In Are You Listening?—an iZotope video series—professional mastering engineer and iZotope Education Director Jonathan Wyner guides you through audio mastering principles like critical listening, how to set up your room, and using techniques like EQ, compression, and limiting in mastering. Learn mastering fundamentals and tips and tricks with Ozone.
In Episode 1, learn what audio mastering is. Practice your skills at home by downloading a free trial of Ozone, iZotope's mastering software!
Mastering is a game of inches. Half a dB makes a monumental difference, and as your last chance to edit a track before sending it out into the world, it's important to get it right.
Mastering uses a lot of the same tools one uses when mixing., but there is a difference. You EQ, compress, use limiters, and change levels. But despite the similarities, it's important to inhabit a mastering mindset, separate from mixing. Just as it's challenging to produce your own vocals, it's challenging to master and mix simultaneously (even subconsciously!).
A level is how high the average is in a given meter in your DAW, while loudness happens in your brain. Always consider whether the level is right for your distribution platform (for example, are you mastering for SoundCloud or Spotify?).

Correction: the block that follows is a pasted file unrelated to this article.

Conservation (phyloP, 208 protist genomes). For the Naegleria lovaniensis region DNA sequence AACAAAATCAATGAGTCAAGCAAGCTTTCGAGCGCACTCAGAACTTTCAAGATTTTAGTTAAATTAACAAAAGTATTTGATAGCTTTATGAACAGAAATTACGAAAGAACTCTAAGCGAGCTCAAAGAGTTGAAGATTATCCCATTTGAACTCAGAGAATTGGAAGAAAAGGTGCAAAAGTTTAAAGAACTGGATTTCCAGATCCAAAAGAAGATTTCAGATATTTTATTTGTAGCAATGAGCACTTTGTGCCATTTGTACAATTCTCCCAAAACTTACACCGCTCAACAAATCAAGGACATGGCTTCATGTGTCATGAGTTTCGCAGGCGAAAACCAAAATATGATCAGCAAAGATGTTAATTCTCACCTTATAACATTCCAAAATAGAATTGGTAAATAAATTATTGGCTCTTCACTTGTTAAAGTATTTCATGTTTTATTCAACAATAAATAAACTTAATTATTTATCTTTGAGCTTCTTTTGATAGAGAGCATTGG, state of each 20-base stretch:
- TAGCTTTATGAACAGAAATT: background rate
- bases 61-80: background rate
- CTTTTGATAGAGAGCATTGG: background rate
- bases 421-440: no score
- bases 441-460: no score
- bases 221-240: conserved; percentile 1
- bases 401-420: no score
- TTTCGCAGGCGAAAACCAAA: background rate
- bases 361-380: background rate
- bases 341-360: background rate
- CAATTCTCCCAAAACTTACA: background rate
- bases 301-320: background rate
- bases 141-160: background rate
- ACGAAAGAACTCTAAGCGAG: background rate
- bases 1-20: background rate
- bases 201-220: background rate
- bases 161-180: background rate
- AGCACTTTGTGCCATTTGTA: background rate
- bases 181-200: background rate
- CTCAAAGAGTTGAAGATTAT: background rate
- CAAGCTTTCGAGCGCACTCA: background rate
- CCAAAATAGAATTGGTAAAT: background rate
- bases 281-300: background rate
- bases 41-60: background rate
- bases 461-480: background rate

Often when we think of a loud track, we think of a track with distortion, edge, and grit, with density in the arrangement. Acoustic music of any sort that's stripped down, doesn't need to be as loud comparatively. In mastering, genre helps us establish a context for a level. Genre can also provide a firm foundation for other elements of your mastering process, just like these 15 mastering engineers will tell you.
Every track has a loudness potential. For example, a mono recording will by definition sound louder than a stereo recording. Once you understand tone and stereo width, it's easier to understand the limitations and loudness potential of your audio so you can easily check yourself and not go totally unchecked. A great free tool is Ozone Imager.
An inch might as well be a mile in mastering. Imagine taking an EQ and making a half dB move on a single track. Doesn't sound like much right? But in mastering, if we take an EQ and make a half dB move, it's like taking an EQ and putting it on every single channel in your mix.
In a mixing context, you could easily take out 10 dB in the low end to get an instrument to fit into a mix. In mastering, the moves are a lot smaller, a half dB, maybe 2. Remember, less is more! Try making a 10 dB change while mastering, and hear the difference.
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